First-century roofs in Galilee were usually flat, consisting of timber beams (usually sycamore or cypress) set into the walls about 2-2½ metres over the floor, supporting branches or reeds which retained thick layers of earth plaster.
While this general concept was clarified relatively early on in the project, specific questions about the materials and techniques used to construct flat earthen roofs remained unanswered. For example, what size and how far apart should the logs be? How was the roof plaster formulated and applied?
For these details, ethno-archaeological surveys were conducted of Arab villages where traditional flat earthen roofs could still be found. We examined houses that are being rapidly being replaced by modern construction and conducted numerous interviews with those who recall having built them. There were many different opinions as to the best way to construct flat earthen roofs, but we had to answer most questions ourselves by building these roofs at Nazareth Village.
Tree trunks of relatively straight, durable and available timber (usually cypress) are trimmed, debarked, and their extremities painted with hot tar to resist decay. These are set halfway into the wall masonry and slightly graded to direct rainwater into house cisterns.
Placing the beams of wood, which are basically trunks of cypress trees, as an initial stage of building the roof.
Abundant and fast-growing stands of natural cane provided a highly-favoured roofing material for ancient builders. Such cane was certainly available in first-century Nazareth, as the name of the adjacent village of Kfar Kana suggests. Cane mats woven together offer a strong and lightweight framework to retain the earthen component of the roof.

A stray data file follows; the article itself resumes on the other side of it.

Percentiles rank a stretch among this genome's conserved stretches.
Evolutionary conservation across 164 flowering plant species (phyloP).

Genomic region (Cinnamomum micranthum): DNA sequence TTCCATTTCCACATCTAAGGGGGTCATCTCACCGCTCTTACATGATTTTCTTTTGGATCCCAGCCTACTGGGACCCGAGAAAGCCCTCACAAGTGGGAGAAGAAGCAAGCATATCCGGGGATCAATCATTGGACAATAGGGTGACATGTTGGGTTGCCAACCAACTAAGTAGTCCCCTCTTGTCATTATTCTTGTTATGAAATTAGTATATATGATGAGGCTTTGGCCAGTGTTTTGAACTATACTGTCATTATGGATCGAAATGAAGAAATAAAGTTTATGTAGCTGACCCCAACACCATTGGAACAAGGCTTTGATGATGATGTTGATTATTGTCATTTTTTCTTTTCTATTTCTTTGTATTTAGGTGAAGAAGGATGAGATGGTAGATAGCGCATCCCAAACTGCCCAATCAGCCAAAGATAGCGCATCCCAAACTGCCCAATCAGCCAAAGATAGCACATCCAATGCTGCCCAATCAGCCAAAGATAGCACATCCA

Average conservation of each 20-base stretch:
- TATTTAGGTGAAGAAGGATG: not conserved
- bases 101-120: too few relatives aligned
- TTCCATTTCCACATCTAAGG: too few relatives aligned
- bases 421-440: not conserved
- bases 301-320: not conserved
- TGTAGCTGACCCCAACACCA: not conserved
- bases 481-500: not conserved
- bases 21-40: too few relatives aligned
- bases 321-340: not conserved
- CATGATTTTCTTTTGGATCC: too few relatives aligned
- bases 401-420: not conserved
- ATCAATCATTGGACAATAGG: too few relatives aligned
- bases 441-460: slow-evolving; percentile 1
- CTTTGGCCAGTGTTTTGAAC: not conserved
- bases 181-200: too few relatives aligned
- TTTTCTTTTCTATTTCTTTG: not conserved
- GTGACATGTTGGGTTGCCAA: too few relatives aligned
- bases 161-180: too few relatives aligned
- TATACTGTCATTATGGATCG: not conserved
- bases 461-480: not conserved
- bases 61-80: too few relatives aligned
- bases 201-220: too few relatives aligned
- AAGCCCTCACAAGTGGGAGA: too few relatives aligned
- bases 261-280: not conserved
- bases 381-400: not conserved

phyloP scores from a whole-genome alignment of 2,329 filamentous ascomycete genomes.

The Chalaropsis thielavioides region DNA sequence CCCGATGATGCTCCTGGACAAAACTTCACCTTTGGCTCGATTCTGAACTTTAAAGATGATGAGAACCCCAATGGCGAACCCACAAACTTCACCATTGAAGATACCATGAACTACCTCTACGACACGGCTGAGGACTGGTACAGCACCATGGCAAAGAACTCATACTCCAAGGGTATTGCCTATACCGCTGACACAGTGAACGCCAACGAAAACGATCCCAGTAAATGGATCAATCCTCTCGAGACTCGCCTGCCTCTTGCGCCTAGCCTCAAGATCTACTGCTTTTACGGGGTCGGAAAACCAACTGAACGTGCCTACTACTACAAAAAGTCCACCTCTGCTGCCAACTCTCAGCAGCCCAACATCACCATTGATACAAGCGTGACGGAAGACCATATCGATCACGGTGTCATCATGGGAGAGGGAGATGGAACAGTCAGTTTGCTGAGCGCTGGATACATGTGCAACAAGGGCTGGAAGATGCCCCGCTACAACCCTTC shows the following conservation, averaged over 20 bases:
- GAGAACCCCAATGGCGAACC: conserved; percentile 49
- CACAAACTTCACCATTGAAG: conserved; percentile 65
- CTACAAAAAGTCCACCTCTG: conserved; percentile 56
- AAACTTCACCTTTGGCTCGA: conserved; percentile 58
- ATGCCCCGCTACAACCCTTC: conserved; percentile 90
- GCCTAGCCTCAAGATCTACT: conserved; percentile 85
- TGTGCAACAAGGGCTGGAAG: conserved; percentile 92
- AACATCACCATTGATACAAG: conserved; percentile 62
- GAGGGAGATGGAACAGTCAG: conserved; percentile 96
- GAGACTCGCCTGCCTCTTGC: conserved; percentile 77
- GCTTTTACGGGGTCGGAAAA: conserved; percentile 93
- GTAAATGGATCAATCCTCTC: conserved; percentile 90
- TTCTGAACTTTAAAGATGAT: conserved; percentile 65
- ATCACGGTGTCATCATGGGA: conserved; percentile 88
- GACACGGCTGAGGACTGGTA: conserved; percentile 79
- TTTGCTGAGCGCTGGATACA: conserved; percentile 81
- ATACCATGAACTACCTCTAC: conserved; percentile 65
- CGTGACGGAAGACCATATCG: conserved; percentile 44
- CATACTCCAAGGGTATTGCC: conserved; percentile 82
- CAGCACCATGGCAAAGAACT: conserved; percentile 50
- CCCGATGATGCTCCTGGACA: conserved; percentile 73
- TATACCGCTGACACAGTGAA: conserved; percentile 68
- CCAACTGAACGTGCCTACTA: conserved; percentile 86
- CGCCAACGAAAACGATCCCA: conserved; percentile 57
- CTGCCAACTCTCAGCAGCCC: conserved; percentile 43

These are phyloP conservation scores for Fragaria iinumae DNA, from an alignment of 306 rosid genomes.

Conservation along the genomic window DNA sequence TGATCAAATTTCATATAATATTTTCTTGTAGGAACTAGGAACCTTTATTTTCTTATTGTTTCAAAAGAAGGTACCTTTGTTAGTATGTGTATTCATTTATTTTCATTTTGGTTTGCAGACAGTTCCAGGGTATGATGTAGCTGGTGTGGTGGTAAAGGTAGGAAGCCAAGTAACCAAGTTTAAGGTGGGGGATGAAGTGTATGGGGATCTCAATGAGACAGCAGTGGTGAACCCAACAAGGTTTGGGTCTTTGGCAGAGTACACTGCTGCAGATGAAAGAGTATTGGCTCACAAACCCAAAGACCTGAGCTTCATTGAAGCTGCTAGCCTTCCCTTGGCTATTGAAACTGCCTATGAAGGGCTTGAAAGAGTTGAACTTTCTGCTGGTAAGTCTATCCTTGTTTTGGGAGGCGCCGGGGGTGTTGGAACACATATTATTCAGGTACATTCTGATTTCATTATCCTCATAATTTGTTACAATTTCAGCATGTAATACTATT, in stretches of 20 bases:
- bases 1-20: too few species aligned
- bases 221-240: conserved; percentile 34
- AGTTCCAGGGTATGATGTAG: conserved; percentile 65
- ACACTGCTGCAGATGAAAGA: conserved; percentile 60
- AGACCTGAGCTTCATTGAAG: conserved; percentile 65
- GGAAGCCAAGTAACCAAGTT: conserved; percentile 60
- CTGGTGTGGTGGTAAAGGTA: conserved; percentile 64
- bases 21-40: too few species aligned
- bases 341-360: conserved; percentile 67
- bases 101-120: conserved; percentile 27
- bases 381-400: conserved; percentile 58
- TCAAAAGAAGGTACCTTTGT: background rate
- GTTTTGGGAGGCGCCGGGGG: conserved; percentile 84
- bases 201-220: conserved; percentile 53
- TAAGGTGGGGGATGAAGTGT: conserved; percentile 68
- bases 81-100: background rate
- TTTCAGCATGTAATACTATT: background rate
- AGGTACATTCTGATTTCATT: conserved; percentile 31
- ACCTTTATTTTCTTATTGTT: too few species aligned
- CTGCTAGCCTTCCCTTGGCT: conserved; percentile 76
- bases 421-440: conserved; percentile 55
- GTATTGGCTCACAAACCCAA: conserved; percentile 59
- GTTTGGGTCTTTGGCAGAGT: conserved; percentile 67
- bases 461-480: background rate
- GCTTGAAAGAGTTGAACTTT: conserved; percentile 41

As such roofing styles have gone out of fashion, we were unable to employ roofers experienced with using this material. Only after building several trial roofs of timber/cane construction did we feel confident enough to proceed.
To retain the bottom of the roof, 2-3 cm thick canes are set across timbers in overlapping mats, bounded together with natural fibre (kitan). The cane is set flush to the wall but not inset, to avoid weakening the wall.
The walls are then built up over the timbers to secure them and also to create a parapet wall around the roof. The parapet will help retain the roof and make it a safer place for the many household activities which took place there.
A layer of wet roof plaster is then applied over the caning. This plaster – a mixture of earth, straw and lime – will help cement the cane together and provide a firm footing for the upper layers of plaster.
A mixture of dry earth, ash and chalk is then poured over the plaster just as it begins to stiffen up. This layer, usually 10-15 cm thick, constitutes the bulk of roof plaster and is applied dry to minimise shrinkage and cracking. A heavy roof roller is then used to compact the earth as much as possible. By now it is possible to walk on the roof, which is beginning to feel more like a road than the top of a house.
Water is then lightly sprinkled over the dry pack to compact it even further and provide a moist surface for the final layer of wet earth plaster. The plasters are best applied in the afternoon, minimising cracking by letting the roof dry slowly overnight.
Maintenance of the houses is a necessary chore, not only to preserve the investment in these buildings but also to further our understanding concerning life in the First Century.
House maintenance involves annual re-compaction of roof plaster following the first autumn rains, using the stone roller pictured on the right above, re-pointing the parapet walls and copings, and re-plastering the roof as illustrated.